Thursday, February 27, 2014

BATS…Not the baseball kind The First Encounter

My first encounter with these winged creatures of the night did not occur until I my 30th year on this green earth.  I consider that a blessing.  If there were bats in the barn of our family farm I was blissfully unaware of them as a young boy.  My wife and I were in bed when we were awakened by a flitting noise coming in and out of our room.  Once we gained our senses the shadowy creature could be seen moving almost silently about the second floor, and I knew immediately it was a bat.  My heart sank to depths yet to be named because I knew I was going to have deal with it, even after it disappeared.  This provided only temporary relief, because now it meant I had to go looking for this monster from hell that had come to do me so much harm, as well as interrupt my sleep.  My family’s wellbeing was as stake.

Armed with a tennis racket – yes, I had a tennis racket.  I don’t know why, I just did.   I crept out of the bedroom, trying desperately to keep my back against a wall.  From where the B was last seen it was most likely it went up to the third floor.   This meant I had to cross an open hallway to reach the stairs, an act I accomplished with a speed that would have impressed the hell out of the B in order to minimize the time my back would be vulnerable to attack.  With my back once again firmly against  the wall, I crept up the stairs in my bare feet and underwear – briefs, not shorts.  (It is important you have an accurate picture of this entire escapade.)  As I approached the open doorway to the third floor I was convinced the B would swoosh down toward me and I would fall backwards, bouncing down the entire flight of stairs, in my bare feet and underwear.  Not a pleasant picture.

But good fortune found me safely on the third floor, where I explored the two rooms and the bath and failed to find my prey.  Once I safely reached the third floor we switched roles, and I became the hunter and not the prey.  With a growing sense of confidence I rechecked the hallway, even allowing myself to move away from the walls – not a lot, but there was space between my back and walls.  Still no sign of the B.  I returned to the back room and mustering all of my courage turned the light on, something I should have done earlier.  And there it was, clinging to the edge of curtains on the small window on the back wall.  I froze momentarily, then silently, with the tennis racket raised before me crept toward the source of such fear.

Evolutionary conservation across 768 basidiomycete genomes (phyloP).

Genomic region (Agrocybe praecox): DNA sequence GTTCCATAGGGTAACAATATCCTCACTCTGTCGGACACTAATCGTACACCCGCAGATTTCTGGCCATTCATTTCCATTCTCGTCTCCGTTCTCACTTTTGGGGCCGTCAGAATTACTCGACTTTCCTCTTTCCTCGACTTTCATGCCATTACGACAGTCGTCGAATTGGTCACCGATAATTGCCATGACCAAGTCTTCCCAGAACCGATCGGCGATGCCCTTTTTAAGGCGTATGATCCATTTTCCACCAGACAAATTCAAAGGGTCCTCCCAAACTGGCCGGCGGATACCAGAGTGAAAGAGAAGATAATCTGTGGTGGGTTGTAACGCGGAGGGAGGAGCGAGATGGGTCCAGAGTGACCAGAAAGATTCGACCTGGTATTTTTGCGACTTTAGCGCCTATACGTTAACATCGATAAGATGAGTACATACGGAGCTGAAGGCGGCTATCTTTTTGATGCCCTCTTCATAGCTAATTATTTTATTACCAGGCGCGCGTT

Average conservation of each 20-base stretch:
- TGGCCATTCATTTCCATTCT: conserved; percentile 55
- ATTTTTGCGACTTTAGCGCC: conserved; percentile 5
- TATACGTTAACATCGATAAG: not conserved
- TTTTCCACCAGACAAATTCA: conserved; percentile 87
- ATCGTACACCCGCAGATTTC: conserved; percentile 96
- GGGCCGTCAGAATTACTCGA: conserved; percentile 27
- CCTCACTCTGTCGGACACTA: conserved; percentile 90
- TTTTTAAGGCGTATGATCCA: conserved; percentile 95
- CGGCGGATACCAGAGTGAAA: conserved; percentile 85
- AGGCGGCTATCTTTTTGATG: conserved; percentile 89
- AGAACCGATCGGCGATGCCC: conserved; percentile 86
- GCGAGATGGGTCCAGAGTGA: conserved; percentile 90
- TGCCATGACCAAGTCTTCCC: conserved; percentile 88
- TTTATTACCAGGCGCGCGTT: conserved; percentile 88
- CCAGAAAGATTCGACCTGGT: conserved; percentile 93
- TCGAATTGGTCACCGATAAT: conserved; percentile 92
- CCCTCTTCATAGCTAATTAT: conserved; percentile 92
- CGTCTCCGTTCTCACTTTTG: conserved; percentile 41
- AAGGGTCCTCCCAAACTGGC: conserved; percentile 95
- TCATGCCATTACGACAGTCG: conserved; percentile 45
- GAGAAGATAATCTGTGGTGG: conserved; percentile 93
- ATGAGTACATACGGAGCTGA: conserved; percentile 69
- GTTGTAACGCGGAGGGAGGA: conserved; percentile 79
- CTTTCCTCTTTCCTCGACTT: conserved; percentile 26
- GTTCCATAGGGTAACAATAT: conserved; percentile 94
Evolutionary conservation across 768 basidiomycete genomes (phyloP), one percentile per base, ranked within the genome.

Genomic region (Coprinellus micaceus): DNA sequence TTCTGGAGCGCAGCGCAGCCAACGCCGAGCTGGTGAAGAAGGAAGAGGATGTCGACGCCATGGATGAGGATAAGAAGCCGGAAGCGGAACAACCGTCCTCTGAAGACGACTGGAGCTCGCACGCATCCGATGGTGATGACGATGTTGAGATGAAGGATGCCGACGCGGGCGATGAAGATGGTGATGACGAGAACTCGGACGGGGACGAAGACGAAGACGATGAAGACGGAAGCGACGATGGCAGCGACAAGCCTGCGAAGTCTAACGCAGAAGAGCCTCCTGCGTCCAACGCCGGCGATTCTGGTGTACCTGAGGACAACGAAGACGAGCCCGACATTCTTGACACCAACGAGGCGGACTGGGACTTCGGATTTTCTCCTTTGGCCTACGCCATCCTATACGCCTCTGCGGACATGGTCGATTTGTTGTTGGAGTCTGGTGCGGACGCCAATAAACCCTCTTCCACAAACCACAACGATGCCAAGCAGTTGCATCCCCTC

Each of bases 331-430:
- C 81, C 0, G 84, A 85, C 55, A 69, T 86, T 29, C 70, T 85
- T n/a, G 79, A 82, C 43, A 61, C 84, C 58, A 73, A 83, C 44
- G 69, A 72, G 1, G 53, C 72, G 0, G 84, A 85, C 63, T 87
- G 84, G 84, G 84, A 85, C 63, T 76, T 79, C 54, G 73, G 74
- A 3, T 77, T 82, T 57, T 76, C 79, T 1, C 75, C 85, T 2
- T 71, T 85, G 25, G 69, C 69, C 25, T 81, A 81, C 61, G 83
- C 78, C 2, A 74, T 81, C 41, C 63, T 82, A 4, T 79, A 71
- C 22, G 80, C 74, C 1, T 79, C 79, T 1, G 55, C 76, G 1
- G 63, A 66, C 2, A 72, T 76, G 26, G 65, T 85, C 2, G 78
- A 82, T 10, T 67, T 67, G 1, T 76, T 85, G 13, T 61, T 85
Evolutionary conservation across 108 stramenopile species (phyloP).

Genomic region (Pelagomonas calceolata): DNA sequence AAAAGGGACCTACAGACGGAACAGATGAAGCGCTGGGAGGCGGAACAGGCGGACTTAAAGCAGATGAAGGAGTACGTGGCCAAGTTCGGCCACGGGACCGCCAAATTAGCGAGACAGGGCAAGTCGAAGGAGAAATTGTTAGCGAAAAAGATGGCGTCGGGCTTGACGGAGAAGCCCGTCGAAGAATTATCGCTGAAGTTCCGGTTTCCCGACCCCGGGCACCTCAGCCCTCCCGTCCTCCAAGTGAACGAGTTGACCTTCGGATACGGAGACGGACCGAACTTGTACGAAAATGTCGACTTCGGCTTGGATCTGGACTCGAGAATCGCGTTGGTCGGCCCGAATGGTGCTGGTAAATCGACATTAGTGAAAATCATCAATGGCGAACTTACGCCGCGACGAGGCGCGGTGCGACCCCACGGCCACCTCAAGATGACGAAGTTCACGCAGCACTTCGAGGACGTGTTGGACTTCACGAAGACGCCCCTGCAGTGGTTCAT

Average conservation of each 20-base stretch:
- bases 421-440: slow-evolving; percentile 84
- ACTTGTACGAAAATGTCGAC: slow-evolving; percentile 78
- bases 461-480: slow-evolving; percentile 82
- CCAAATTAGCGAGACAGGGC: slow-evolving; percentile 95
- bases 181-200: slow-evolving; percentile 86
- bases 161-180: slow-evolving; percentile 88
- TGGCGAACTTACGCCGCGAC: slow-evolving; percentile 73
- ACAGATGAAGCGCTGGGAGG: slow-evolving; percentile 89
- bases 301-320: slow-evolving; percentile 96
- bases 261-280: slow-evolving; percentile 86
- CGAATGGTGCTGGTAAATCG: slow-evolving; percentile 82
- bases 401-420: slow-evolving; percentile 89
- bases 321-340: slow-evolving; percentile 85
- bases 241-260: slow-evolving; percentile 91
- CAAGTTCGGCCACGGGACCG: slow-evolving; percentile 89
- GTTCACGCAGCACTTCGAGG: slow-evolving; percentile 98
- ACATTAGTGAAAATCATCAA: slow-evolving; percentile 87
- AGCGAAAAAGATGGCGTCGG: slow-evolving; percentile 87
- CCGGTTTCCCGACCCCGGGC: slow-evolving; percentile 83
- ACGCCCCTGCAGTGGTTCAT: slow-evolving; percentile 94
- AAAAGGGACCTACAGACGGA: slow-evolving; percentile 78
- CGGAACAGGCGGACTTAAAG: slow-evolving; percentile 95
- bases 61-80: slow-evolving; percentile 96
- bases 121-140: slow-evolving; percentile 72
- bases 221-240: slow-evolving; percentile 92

I will spare you the details of the ensuing battle, and tell you that I emerged victoriously and the bat disappeared into the bowels of the Wilmington sewers.  In my bare feet and underwear I returned to bed, and after only a few anxious hours fell peacefully to sleep.


Gus said...

No love lost for bats. The U of Minn had a "bat patrol" assigned to the older buildings on campus. In an emergency, there was a special number to call, and Ole (Ole and Lena jokes notwithstanding) would arrive with his dustmop on a longgggg pole, and a huge paper bag. He then proceeded to croon to the bat in Norwegian (or maybe Svedish?) he would then stun the bat with the dust mop(the broom hurt them too much) and put the bat into the paper bag, to be released on the agricultural campus in St. Paul.

True story. Pattee Hall, Special Education Library and Media center. 1972-1977 This was not a subject much addressed in Library School, to my recollection.


Patience Renzulli said...

This was his FIRST wife. PLEASE TAKE NOTE. Once I came on the scene, NO BATS WERE HARMED, these gentle creatures who mate for life and live in extended family groups. If one came to visit once the phobe was married to me, I captured our little guest (albeit with a great deal of shrieking) and removed him or her to the great outdoors.